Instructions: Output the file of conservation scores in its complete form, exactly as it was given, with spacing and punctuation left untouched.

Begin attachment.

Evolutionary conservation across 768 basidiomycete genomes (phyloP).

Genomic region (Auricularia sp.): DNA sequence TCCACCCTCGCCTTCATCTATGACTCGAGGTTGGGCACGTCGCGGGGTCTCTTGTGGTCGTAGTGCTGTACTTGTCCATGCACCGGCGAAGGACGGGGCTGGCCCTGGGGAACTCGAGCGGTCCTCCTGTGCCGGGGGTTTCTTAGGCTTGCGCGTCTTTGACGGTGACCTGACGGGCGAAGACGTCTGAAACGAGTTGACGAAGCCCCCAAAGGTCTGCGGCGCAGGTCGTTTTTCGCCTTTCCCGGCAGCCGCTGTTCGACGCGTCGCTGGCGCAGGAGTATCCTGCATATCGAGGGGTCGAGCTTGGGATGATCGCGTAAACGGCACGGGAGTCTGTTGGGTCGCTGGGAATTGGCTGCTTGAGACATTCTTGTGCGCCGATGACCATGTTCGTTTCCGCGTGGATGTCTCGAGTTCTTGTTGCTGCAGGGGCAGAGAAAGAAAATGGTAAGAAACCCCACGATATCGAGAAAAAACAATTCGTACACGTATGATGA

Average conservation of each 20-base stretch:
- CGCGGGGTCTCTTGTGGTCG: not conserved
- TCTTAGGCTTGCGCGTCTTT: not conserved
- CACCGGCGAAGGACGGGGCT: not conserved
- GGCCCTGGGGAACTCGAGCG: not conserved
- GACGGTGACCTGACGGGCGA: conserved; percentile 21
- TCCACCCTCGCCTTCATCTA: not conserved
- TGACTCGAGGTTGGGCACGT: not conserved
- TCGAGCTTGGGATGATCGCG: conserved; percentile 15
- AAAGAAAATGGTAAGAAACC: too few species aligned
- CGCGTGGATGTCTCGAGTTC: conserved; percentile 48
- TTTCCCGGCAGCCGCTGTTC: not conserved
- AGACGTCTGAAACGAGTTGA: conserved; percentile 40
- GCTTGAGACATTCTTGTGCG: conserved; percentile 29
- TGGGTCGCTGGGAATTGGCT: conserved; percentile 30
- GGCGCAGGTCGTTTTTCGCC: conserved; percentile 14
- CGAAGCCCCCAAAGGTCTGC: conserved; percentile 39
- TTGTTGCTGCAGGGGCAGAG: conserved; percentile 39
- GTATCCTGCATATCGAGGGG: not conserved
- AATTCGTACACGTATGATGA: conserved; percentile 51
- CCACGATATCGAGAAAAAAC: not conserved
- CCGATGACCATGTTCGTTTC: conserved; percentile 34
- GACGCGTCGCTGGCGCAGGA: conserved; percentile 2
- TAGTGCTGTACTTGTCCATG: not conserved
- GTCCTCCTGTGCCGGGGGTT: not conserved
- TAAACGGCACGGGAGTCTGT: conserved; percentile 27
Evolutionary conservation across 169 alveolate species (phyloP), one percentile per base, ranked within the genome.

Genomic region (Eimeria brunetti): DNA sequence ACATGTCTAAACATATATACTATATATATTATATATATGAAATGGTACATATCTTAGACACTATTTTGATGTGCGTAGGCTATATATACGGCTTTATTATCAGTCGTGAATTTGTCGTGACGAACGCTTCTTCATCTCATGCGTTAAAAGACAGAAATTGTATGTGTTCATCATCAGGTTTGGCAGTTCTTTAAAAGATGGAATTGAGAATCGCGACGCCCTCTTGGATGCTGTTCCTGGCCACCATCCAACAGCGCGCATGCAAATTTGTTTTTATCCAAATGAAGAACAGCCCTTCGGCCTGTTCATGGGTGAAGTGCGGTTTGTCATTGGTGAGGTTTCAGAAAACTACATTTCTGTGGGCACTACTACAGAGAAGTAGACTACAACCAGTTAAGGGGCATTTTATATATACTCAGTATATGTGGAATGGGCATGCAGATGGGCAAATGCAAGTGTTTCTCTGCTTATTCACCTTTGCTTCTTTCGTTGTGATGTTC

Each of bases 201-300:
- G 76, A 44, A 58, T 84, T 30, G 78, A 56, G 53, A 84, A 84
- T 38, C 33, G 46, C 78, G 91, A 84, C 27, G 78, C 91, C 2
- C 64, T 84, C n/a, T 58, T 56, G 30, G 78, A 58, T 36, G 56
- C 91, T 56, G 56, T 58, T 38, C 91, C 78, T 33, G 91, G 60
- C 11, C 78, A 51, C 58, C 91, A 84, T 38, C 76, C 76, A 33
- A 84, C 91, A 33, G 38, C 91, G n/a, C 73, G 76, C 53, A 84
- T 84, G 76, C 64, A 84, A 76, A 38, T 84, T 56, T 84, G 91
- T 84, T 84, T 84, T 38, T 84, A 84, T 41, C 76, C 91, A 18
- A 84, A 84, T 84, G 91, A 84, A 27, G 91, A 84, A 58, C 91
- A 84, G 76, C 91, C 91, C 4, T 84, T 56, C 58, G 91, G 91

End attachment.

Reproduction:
Evolutionary conservation across 768 basidiomycete genomes (phyloP).

Genomic region (Auricularia sp.): DNA sequence TCCACCCTCGCCTTCATCTATGACTCGAGGTTGGGCACGTCGCGGGGTCTCTTGTGGTCGTAGTGCTGTACTTGTCCATGCACCGGCGAAGGACGGGGCTGGCCCTGGGGAACTCGAGCGGTCCTCCTGTGCCGGGGGTTTCTTAGGCTTGCGCGTCTTTGACGGTGACCTGACGGGCGAAGACGTCTGAAACGAGTTGACGAAGCCCCCAAAGGTCTGCGGCGCAGGTCGTTTTTCGCCTTTCCCGGCAGCCGCTGTTCGACGCGTCGCTGGCGCAGGAGTATCCTGCATATCGAGGGGTCGAGCTTGGGATGATCGCGTAAACGGCACGGGAGTCTGTTGGGTCGCTGGGAATTGGCTGCTTGAGACATTCTTGTGCGCCGATGACCATGTTCGTTTCCGCGTGGATGTCTCGAGTTCTTGTTGCTGCAGGGGCAGAGAAAGAAAATGGTAAGAAACCCCACGATATCGAGAAAAAACAATTCGTACACGTATGATGA

Average conservation of each 20-base stretch:
- CGCGGGGTCTCTTGTGGTCG: not conserved
- TCTTAGGCTTGCGCGTCTTT: not conserved
- CACCGGCGAAGGACGGGGCT: not conserved
- GGCCCTGGGGAACTCGAGCG: not conserved
- GACGGTGACCTGACGGGCGA: conserved; percentile 21
- TCCACCCTCGCCTTCATCTA: not conserved
- TGACTCGAGGTTGGGCACGT: not conserved
- TCGAGCTTGGGATGATCGCG: conserved; percentile 15
- AAAGAAAATGGTAAGAAACC: too few species aligned
- CGCGTGGATGTCTCGAGTTC: conserved; percentile 48
- TTTCCCGGCAGCCGCTGTTC: not conserved
- AGACGTCTGAAACGAGTTGA: conserved; percentile 40
- GCTTGAGACATTCTTGTGCG: conserved; percentile 29
- TGGGTCGCTGGGAATTGGCT: conserved; percentile 30
- GGCGCAGGTCGTTTTTCGCC: conserved; percentile 14
- CGAAGCCCCCAAAGGTCTGC: conserved; percentile 39
- TTGTTGCTGCAGGGGCAGAG: conserved; percentile 39
- GTATCCTGCATATCGAGGGG: not conserved
- AATTCGTACACGTATGATGA: conserved; percentile 51
- CCACGATATCGAGAAAAAAC: not conserved
- CCGATGACCATGTTCGTTTC: conserved; percentile 34
- GACGCGTCGCTGGCGCAGGA: conserved; percentile 2
- TAGTGCTGTACTTGTCCATG: not conserved
- GTCCTCCTGTGCCGGGGGTT: not conserved
- TAAACGGCACGGGAGTCTGT: conserved; percentile 27
Evolutionary conservation across 169 alveolate species (phyloP), one percentile per base, ranked within the genome.

Genomic region (Eimeria brunetti): DNA sequence ACATGTCTAAACATATATACTATATATATTATATATATGAAATGGTACATATCTTAGACACTATTTTGATGTGCGTAGGCTATATATACGGCTTTATTATCAGTCGTGAATTTGTCGTGACGAACGCTTCTTCATCTCATGCGTTAAAAGACAGAAATTGTATGTGTTCATCATCAGGTTTGGCAGTTCTTTAAAAGATGGAATTGAGAATCGCGACGCCCTCTTGGATGCTGTTCCTGGCCACCATCCAACAGCGCGCATGCAAATTTGTTTTTATCCAAATGAAGAACAGCCCTTCGGCCTGTTCATGGGTGAAGTGCGGTTTGTCATTGGTGAGGTTTCAGAAAACTACATTTCTGTGGGCACTACTACAGAGAAGTAGACTACAACCAGTTAAGGGGCATTTTATATATACTCAGTATATGTGGAATGGGCATGCAGATGGGCAAATGCAAGTGTTTCTCTGCTTATTCACCTTTGCTTCTTTCGTTGTGATGTTC

Each of bases 201-300:
- G 76, A 44, A 58, T 84, T 30, G 78, A 56, G 53, A 84, A 84
- T 38, C 33, G 46, C 78, G 91, A 84, C 27, G 78, C 91, C 2
- C 64, T 84, C n/a, T 58, T 56, G 30, G 78, A 58, T 36, G 56
- C 91, T 56, G 56, T 58, T 38, C 91, C 78, T 33, G 91, G 60
- C 11, C 78, A 51, C 58, C 91, A 84, T 38, C 76, C 76, A 33
- A 84, C 91, A 33, G 38, C 91, G n/a, C 73, G 76, C 53, A 84
- T 84, G 76, C 64, A 84, A 76, A 38, T 84, T 56, T 84, G 91
- T 84, T 84, T 84, T 38, T 84, A 84, T 41, C 76, C 91, A 18
- A 84, A 84, T 84, G 91, A 84, A 27, G 91, A 84, A 58, C 91
- A 84, G 76, C 91, C 91, C 4, T 84, T 56, C 58, G 91, G 91